Creating a specific search in Google for students is helpful for the subject of social studies. An application could be for a unit researching world leaders and limiting the search to sites that are reliable and safe for students to visit. Sites can continue to be added and eliminated as used to easily adapt and improve results. The search can be placed on a personal Web site to concentrate the results. Today, teachers have to be cautious of harmful sites and Google search narrows out this possibility for all ages.

IV. VoiceThread: Creating Digital Stories in Voice Thread
Bethany Smith

The VoiceThread Cool Tools session was one of my favorites because of Bethany’s energy and excitement throughout the meeting. She used a student to model signing up for the service and helped everyone enroll. The time was nicely balanced between instruction and practical application. After this session, I was eager to learn more about VoiceThread and how to utilize it in the classroom.

Bethany’s extensive list of applications gave me several ideas for future use. Specifically, for middle grades social studies VoiceThread would be applied to an image about an historical event. The students would be able to record their commentary on the photograph. The commentary would include why the image was chosen and the significance of it. This would provide an opportunity for students to strengthen their verbal skill set.

V. GlogsterEdu: Hook, Line & Sinker
Andrea Gambino
Andrea was a perfect model for GlogsterEdu as a seventh grade social studies teacher with a master in new literacies. She gave a clear presentation with details on how to implement the online poster tool in the classroom. I did not know about the Web site before hand and left feeling equipped to use it. The presentation included helpful visuals and examples.

Specifically, I will use Glogster as an option for class projects and review materials. Students can use it to create a study chart for a topic or present for an individual or group assignment. In the subject of social studies the topic could be a unit on North Carolina governors. Students can watch the tutorial video and view each others projects at school or at home.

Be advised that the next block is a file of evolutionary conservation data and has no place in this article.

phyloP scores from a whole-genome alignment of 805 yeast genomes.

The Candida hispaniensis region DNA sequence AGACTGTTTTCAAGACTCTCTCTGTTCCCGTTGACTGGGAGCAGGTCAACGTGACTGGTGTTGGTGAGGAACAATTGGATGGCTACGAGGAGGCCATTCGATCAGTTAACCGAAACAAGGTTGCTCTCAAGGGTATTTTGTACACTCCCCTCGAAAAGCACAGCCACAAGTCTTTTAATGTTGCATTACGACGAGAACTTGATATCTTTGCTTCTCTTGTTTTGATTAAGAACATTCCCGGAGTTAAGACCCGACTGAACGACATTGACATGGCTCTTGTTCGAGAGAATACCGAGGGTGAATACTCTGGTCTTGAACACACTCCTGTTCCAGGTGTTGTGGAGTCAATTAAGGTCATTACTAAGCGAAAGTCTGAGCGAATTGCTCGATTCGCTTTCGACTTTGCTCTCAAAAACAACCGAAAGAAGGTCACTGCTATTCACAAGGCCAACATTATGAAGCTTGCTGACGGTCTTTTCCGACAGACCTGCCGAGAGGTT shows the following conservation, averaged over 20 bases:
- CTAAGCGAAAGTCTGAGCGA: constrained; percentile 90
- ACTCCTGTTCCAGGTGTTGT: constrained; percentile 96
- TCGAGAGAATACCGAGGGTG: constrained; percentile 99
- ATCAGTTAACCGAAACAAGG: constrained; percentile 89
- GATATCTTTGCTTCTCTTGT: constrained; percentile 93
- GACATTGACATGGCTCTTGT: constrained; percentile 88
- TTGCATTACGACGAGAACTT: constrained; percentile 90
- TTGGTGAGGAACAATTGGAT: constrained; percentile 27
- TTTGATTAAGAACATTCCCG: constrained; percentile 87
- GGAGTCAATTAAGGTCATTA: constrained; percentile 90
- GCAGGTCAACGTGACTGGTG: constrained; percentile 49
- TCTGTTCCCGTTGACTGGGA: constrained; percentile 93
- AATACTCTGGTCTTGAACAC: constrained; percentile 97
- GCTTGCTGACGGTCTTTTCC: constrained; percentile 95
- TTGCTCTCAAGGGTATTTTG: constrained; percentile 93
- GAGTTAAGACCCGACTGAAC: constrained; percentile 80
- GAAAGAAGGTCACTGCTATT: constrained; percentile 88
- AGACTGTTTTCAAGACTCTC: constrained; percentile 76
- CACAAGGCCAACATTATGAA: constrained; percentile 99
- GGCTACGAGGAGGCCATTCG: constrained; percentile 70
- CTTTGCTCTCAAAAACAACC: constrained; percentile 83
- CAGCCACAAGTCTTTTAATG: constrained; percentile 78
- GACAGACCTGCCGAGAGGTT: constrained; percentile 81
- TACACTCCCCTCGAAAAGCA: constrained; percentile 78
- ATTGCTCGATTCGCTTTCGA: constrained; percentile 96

VI. Prezi
Manning Pruden

Prezi is another top new literacies tool I plan to implement in the classroom. Manning gave a clear presentation that was engaging and realistic. She gave us enough time to join the site and walked us step-by-step through the creation process. Even though I have had prior experience with Prezi, I learned additional ways to use it. The feature of zooming in and out and creating a visual of importance with weight on size was especially helpful.

In the classroom, I will use Prezi as an alternative to PowerPoint. Students can do Prezi presentations for the class on a unit. The feature of size and media components will increase the creative aspect of digital media. I envision students catching the view of Prezi and desiring it over traditional PowerPoint and outline note taking. Students could implement Prezi for a project on historical figures or geographic location and include new literacies such as YouTube, text, PDF files, VoiceThread, Voki and Wordles.